—Sarah Nuss, BS, 4th-year medical student, Warren Alpert Medical School of Brown University, United States
GOHNS Research Mentorship Program
“The Global OHNS Initiative seeks to improve care quality in otolaryngology subspecialties globally and build research capacity tailored to the specific needs of OHNS. A key component of this initiative is a mentoring program that fosters relationships between members from both low- and middle-income countries (LMIC) and high-income countries (HIC). This program particularly aims to strengthen the mentorship skills of mentors in LMICs, ensuring a sustainable model for ongoing collaboration. Given the challenges in global OHNS research, there’s a demand for a structured methodology to address these issues. To meet this need, a conceptual framework has been proposed. This framework accentuates effective mentor-mentee interactions tailored to the mentee’s needs, and it emphasizes the importance of a continuous, beneficial relationship between both parties. This model has broader applicability potential across different surgical disciplines within the realm of global health.”
—Estephania Candelo, MD, MSc, of Colombia, research fellow, Department of Otolaryngology (ENT)/Head and Neck Surgery, Mayo Clinic in Florida
A few quotes from our members:
“The GOHNS has helped me gain a more diverse view of OHNS care across the world, while allowing me to learn and grow from the experiences of others. It has also helped solidify my ambitions of taking an active role in advocating for improved care not only for my own country but for those around the world.”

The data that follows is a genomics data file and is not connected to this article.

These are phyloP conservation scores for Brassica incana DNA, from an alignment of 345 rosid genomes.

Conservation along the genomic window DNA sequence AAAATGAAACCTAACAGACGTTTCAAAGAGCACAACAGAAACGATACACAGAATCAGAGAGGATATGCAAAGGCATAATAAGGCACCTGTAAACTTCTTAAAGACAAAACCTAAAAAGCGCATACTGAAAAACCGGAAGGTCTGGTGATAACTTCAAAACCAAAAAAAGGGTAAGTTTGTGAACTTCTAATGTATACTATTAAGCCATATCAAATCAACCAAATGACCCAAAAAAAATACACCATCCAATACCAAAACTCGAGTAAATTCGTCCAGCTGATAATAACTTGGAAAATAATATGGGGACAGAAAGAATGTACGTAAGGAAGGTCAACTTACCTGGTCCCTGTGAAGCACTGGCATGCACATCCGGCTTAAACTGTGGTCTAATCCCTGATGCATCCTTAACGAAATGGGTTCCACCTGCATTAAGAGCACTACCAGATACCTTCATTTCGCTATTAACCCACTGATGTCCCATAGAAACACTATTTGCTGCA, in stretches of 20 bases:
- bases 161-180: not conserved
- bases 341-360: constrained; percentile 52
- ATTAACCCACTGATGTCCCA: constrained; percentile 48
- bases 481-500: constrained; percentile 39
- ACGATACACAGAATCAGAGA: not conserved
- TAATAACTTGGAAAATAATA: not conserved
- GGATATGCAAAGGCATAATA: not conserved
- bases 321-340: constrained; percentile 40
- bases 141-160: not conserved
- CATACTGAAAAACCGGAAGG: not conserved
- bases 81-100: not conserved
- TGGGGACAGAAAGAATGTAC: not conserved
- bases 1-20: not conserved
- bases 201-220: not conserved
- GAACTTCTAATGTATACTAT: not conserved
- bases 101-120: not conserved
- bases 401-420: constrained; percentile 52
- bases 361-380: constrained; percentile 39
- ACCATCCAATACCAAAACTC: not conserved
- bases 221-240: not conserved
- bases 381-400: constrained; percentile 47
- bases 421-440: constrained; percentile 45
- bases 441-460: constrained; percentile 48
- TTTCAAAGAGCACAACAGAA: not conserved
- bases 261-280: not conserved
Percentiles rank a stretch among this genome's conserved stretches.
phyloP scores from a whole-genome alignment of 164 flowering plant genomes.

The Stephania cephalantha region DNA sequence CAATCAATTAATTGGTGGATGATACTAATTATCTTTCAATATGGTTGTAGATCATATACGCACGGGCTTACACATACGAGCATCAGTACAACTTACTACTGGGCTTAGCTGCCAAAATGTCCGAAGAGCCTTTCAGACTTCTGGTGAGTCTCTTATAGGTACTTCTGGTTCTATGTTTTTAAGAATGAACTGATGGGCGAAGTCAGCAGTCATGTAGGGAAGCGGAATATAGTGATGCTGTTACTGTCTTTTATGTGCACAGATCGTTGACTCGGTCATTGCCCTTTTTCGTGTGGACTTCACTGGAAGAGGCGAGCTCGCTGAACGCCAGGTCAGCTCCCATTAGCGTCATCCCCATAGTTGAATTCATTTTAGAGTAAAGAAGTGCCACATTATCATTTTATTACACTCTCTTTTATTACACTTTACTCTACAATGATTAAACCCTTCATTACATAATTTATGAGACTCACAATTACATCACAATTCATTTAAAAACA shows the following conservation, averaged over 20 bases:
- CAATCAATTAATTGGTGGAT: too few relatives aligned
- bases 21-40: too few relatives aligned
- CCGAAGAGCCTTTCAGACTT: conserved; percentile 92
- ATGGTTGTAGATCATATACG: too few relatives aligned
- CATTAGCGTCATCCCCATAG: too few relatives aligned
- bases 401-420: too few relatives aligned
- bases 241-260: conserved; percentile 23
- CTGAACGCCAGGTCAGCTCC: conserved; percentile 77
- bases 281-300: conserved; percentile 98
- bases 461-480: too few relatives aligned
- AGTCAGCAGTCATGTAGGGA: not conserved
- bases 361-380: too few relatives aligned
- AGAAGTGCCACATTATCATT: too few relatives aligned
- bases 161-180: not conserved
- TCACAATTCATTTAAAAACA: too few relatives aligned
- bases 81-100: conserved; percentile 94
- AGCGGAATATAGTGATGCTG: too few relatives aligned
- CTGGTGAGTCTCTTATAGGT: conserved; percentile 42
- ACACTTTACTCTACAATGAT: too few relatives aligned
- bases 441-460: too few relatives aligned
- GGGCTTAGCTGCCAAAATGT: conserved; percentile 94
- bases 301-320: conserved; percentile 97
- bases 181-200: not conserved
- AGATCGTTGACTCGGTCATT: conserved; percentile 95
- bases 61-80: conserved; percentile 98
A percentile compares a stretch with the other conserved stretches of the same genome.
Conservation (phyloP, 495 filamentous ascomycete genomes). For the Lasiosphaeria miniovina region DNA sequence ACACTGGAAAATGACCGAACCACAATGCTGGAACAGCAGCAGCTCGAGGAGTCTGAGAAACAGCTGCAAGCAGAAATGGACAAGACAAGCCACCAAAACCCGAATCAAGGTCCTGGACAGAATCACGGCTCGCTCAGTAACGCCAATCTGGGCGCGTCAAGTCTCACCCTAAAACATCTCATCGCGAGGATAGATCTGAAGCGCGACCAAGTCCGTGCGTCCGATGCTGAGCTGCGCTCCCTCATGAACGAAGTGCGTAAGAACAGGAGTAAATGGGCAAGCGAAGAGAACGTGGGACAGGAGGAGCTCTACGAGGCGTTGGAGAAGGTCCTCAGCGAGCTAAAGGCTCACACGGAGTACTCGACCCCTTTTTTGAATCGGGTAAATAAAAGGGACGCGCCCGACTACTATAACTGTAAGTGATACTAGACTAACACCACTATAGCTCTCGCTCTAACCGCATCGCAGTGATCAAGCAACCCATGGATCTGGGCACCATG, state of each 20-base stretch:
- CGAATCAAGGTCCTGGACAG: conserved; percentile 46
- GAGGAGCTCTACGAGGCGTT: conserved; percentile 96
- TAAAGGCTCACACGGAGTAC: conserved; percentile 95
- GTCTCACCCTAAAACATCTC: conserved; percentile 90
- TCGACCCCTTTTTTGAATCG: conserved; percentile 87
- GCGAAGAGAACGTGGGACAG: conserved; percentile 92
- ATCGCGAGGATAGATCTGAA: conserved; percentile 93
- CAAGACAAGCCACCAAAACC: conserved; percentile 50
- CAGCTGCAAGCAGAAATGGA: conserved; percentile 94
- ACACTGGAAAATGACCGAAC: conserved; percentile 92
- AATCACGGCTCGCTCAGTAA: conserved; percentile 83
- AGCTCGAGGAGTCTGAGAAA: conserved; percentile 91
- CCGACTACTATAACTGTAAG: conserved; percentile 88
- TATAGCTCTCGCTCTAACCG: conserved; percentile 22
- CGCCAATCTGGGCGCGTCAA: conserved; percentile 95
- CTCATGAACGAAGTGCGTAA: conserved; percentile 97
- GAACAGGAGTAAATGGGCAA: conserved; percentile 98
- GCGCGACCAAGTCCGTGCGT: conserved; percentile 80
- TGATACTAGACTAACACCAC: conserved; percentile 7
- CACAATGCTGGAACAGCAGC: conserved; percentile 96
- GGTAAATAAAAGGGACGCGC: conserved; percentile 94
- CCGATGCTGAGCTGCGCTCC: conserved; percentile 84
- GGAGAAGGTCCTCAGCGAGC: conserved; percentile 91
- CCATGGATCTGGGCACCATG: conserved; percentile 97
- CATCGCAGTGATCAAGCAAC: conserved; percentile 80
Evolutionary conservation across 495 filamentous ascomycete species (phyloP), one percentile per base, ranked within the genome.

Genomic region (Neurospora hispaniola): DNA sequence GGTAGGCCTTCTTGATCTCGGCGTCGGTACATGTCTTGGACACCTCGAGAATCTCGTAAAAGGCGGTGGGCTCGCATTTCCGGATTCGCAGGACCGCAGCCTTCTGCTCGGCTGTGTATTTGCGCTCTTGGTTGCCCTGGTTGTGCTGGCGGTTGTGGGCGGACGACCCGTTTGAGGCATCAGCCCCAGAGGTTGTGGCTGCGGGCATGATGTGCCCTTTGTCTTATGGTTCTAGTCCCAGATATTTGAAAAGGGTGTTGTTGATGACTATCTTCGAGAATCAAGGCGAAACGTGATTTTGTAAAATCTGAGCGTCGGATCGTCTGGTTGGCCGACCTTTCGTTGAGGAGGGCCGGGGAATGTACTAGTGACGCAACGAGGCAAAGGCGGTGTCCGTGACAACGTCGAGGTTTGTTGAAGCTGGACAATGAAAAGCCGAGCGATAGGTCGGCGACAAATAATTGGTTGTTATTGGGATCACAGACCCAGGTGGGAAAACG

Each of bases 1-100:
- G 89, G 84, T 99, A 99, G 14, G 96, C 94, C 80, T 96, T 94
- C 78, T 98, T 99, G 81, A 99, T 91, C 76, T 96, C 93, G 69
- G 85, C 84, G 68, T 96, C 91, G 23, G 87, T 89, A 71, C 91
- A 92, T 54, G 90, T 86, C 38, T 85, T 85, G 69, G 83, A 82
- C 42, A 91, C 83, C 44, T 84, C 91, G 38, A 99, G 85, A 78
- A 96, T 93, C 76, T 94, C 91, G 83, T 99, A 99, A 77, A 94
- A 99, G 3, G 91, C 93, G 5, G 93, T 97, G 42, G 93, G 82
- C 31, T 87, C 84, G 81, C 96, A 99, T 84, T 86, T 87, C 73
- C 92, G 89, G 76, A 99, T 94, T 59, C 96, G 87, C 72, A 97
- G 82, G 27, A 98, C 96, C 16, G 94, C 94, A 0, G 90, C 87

—Joshua Wright, MBBS, of Jamaica, research fellow in the Department of Head and Neck Surgery and Communication Sciences, Duke University, United States
“The Initiative has been a safe place where I can boldly share my perspectives, challenges, and triumphs. It has been a place of inspiration where I realize, more often than not, that I am not alone! It is a global family of OHNS that is truly set out to change the world!”
—Fiona Kabagenyi, MMed, lecturer, Department of Ear Nose and Throat, Makerere University Paediatric ENT, Kampala, Uganda
“The initiative is a community, with young to senior colleagues interacting without barriers, to better ENT access through shared experiences and filling the global ENT research gaps. During the four years of its existence, I have interacted with many wonderful, selfless people who have instilled confidence and hope in the work that we are doing.”
—Samuel Ndemo Okerosi, MBChB, Mmed, consultant ENT surgeon, Kenyatta National Hospital; Kenya Ear Nose Throat Society (KENTS) executive committee member; president, Global OHNS Initiative
“Research is a promising tool to improve the lives of those suffering unjustly, but conventional metrics of research success seem shortsighted when patients are facing overwhelming barriers to care. My friends and colleagues in the Global OHNS Initiative encourage me to focus on pragmatic outcomes, such as empowering researchers in resource-constrained settings and doing the hard work to translate research findings into better healthcare. They have shown me the importance of creating new knowledge in global health, and they give this work a necessary sense of urgency.”
—Rolvix H. Patterson, MD, MPH, PGY-4 resident, Department of Head and Neck Surgery and Communication Sciences, Duke University, United States; vice president, Global OHNS Initiative
“The Initiative is a place for me where I am able to learn from people all over the world. Getting to hear different perspectives from mine and working with coauthors from around the world is both enriching and mind opening. It enables me to become a better otolaryngologist as well as a better person.”
—Sharon Ovnat Tamir, MD, chair, Department of Otolaryngology/Head and Neck Surgery, Assuta Asdod University Hospital, Faculty of Health Sciences, Ben Gurion University of the Negev, Israel